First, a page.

2015 Fall SRM Section Workshop
Wednesday September 16 – Friday September 18, 2015
Unoccupied arid lands flanking the Columbia River in south-central Washington provide stark contrasts in natural resources and land use. Rangelands in the shadow of the Pacific Crest supported sparse bunchgrass prairies, vulnerable to fire, drought, and other disturbance. Through these open expanses, salmon and waterfowl migrated through Nch’i-Wana – the Big River – in great abundance from time before memory. Irrigation greatly expanded the network of waterways, and with it, verdant agriculture, wetlands, and aggressive water-loving vegetation.
Ample river water and the area’s remoteness supported production of nuclear weapons in the Hanford area from World War II until the 1980’s. Following the “Cold War”, portions of this reserve were transferred to non-defense agencies, devoted to wildlife refuges, environmental preserves, and Native American resource areas.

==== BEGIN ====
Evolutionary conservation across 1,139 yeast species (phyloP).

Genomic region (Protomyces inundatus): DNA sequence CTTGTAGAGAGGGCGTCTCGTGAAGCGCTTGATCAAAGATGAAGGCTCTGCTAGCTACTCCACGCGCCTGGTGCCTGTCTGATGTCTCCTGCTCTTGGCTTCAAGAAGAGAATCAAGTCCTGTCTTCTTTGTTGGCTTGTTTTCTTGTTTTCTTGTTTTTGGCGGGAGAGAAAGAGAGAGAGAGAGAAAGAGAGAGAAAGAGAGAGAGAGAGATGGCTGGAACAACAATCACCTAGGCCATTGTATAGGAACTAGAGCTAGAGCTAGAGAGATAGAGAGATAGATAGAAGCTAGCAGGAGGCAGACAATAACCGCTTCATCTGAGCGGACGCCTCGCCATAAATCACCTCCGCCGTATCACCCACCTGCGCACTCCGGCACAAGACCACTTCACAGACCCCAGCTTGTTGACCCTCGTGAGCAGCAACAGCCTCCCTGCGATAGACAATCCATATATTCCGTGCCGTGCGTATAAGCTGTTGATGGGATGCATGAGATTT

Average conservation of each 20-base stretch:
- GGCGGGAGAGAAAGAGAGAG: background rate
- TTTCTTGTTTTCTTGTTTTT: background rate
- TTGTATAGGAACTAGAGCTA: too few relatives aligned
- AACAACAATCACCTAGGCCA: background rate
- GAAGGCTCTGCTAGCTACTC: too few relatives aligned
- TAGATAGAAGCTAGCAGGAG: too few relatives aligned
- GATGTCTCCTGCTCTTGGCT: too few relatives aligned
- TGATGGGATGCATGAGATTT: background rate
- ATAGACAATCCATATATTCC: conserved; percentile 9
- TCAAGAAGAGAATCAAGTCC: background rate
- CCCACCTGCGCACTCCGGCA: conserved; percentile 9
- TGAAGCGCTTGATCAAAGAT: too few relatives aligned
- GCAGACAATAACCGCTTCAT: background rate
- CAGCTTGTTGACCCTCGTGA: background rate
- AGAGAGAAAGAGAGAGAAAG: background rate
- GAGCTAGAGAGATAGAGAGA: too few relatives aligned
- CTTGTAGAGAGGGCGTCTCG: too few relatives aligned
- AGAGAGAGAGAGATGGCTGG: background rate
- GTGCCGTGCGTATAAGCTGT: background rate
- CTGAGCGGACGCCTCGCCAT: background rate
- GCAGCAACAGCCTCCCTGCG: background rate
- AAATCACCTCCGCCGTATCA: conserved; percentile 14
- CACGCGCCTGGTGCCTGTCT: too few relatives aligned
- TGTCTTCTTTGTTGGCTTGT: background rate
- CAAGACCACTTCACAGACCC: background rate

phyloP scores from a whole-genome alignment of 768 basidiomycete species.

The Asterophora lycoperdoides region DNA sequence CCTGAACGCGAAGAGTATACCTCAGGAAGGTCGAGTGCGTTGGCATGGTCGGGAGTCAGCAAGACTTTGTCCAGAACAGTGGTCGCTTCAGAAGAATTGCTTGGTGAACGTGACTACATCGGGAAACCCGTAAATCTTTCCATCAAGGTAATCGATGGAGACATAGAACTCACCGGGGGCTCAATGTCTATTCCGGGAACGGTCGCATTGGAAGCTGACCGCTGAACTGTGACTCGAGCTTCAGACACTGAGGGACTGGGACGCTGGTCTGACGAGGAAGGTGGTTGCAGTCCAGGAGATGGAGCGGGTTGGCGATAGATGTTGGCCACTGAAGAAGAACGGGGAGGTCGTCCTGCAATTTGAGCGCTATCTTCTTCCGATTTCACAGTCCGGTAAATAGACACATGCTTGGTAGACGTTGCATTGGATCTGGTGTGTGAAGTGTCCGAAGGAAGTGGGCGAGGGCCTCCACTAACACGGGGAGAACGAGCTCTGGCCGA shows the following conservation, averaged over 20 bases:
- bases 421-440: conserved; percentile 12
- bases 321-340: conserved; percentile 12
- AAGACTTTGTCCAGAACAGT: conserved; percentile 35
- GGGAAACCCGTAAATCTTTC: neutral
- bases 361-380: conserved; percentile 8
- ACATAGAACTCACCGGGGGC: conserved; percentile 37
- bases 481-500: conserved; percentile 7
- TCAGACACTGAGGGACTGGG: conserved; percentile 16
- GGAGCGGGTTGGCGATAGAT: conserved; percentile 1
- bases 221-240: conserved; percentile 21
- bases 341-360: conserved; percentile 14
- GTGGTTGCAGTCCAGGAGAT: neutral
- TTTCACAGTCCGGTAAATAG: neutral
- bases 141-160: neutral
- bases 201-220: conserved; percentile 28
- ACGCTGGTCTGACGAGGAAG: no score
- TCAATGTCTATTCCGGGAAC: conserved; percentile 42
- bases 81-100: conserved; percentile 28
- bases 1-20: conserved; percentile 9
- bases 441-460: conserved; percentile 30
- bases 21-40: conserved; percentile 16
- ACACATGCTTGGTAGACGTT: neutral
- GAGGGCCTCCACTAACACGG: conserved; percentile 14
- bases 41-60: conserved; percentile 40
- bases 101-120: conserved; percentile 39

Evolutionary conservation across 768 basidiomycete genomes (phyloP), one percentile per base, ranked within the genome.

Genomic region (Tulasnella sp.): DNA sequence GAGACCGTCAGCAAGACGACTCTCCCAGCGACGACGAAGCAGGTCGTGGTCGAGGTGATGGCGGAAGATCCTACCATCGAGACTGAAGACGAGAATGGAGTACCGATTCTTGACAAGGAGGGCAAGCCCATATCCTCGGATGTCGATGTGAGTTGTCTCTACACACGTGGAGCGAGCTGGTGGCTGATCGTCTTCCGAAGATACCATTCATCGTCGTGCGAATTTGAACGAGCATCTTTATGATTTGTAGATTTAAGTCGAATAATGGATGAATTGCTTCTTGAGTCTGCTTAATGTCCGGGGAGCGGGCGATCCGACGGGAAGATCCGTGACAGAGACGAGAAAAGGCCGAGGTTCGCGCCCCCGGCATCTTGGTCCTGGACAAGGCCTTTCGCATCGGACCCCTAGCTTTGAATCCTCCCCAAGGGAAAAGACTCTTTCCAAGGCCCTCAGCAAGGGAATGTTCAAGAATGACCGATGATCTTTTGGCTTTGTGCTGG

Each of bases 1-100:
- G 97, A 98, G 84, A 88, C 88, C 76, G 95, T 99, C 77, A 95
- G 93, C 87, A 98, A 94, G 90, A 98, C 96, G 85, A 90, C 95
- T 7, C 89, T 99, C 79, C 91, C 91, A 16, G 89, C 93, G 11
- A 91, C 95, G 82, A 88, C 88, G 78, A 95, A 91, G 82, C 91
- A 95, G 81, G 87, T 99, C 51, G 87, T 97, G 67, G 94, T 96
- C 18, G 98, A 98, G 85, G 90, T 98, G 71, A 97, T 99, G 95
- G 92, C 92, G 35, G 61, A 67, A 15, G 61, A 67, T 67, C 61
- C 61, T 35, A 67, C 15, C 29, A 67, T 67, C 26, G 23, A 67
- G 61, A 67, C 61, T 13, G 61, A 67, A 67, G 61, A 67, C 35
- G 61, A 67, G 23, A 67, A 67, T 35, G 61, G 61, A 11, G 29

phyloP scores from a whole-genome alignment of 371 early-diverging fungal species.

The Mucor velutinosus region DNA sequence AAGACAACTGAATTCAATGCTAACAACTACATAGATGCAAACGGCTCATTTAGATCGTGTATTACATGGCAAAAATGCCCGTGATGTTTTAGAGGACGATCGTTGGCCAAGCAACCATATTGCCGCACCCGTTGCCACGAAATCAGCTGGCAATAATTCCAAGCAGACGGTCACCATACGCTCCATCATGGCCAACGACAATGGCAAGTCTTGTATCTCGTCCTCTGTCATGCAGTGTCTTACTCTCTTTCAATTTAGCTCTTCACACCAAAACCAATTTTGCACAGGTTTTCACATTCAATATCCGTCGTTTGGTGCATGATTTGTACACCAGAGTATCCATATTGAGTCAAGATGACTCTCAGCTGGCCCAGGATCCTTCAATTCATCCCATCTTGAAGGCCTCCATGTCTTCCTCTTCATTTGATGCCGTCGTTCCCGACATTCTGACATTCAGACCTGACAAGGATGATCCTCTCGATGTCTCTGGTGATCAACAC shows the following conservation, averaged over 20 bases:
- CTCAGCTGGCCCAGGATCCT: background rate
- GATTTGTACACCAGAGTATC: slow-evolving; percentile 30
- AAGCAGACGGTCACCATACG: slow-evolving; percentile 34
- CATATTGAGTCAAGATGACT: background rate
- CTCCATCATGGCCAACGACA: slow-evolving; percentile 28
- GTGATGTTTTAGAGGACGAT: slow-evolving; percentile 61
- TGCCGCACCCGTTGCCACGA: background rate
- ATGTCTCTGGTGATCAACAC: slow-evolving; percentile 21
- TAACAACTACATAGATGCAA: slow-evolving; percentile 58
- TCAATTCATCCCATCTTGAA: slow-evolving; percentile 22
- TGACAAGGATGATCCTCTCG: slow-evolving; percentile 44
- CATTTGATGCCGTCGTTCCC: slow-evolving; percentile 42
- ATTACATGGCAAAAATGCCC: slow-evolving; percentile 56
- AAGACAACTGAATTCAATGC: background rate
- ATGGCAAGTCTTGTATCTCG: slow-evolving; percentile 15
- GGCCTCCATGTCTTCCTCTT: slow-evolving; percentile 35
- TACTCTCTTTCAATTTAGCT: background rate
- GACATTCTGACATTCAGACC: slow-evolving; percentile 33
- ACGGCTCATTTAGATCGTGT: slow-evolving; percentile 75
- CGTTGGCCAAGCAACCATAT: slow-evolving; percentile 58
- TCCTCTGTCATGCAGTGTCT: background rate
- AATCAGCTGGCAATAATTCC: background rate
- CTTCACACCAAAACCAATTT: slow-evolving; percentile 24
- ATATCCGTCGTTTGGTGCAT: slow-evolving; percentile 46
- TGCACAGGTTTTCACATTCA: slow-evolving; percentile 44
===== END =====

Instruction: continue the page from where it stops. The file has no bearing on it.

Join us at the 2015 annual meeting of the Pacific Northwest Section of the Society of Range Management to explore these resources and the Hanford Reach National Monument, the last free-flowing stretch of the Columbia River. Continue reading